Growing up, some adults that told children that the moon was made of green cheese. I never really believed it because that shining, silver orb seemed too pretty to be stinky cheese. I did, however, believe that there was a man in the moon.
After all, when the moon appeared, I could gaze upward and see his face, an eye, a nose, sometimes the hint of a smile.
The man in the moon was magical and mystical although no one, including me, could define him or his purpose. My black-and-white checked copy of Mother Goose had him coming down out of the sky long enough to burn his mouth on porridge. My grandmother said he carried a bundle of sticks on his back. Whoever he was, I liked to see his face and form on the surface of the full moon.
Sometimes my mother read me a little poem that said the moon was the North wind’s cookie that got eaten each month. The South wind, so the story went, baked a new cookie, devoured again in an endless cycle.
My dad said that we could tell the weather by watching the moon. If the half-moon appeared to be turned up like a cup, it would rain. More often than not, it seemed to be so.
All the magic in the moon faded when science debunked it all. On July 20, 1969, man walked on the moon for the first time and my aunt made sure I watched that historic moment.
On that day I was staying at Aunt Janet's and sat parked before her television set and watched.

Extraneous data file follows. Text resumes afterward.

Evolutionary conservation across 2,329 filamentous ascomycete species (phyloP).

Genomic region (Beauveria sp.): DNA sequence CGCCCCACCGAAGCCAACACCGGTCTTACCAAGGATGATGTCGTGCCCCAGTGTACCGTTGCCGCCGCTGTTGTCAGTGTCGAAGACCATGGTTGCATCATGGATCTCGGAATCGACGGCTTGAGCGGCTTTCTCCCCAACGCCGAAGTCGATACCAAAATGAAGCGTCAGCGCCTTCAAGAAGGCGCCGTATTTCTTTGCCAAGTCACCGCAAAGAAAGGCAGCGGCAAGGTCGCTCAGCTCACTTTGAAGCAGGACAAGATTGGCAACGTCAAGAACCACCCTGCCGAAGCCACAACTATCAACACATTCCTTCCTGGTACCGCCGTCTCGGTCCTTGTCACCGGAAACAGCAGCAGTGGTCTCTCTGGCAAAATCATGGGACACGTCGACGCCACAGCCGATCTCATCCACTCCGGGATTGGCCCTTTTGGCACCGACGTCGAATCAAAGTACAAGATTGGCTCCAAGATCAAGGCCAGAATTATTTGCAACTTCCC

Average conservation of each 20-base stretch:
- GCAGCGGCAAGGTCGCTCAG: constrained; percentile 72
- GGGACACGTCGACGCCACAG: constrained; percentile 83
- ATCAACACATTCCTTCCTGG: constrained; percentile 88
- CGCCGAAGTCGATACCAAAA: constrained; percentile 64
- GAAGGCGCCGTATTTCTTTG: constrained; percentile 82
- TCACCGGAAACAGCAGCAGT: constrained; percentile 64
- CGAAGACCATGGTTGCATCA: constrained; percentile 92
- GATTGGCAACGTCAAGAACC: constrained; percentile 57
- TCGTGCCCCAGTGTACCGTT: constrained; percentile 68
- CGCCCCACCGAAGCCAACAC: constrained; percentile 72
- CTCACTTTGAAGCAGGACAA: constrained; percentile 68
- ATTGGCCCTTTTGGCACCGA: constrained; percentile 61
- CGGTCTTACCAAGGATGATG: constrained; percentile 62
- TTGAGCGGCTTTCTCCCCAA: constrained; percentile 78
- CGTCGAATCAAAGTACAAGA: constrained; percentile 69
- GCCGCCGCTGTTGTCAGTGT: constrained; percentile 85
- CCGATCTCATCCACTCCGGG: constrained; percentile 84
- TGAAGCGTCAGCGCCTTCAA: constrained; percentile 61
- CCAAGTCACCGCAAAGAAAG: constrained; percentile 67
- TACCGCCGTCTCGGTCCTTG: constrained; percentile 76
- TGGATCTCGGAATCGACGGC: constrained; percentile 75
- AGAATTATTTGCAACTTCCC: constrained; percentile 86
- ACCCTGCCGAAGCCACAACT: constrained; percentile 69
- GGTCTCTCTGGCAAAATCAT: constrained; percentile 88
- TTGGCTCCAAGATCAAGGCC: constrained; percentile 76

I heard the words spoken, “One small step for man, one giant leap for mankind”.
History happened that day, but it was also the end of innocence for my generation. As one of the tail-end members of the Baby Boomers, I saw the loss of my dreams, the debunking of the stories. dreams, the stories, and the mystery. Science stepped in to replace the myths and magic. There was no longer room for the man in the moon or the north wind's cookie.
We were the last of the kids who believed in the Man in the Moon. We were the last who wondered whether or not the moon was made from green cheese.
With The Man in the Moon reduced to a series of craters and mountains on the lunar surface, the other mythical things we cherished soon faded from our imaginations as well. If there was no Man in the Moon, then perhaps there were no fairies hiding in the flowers, no elves making shoes – or even baking cookies in a big tree.
Sometimes I still gaze up at the full moon and see a face. Imagination has never vanished in me - if it had, then I would not have become a writer. And just maybe, a part of me still wants to believe.
-Lee Ann Sontheimer Murphy is the community editor of The Neosho Daily News and The Aurora Advertiser. She is also a freelance writer and novelist.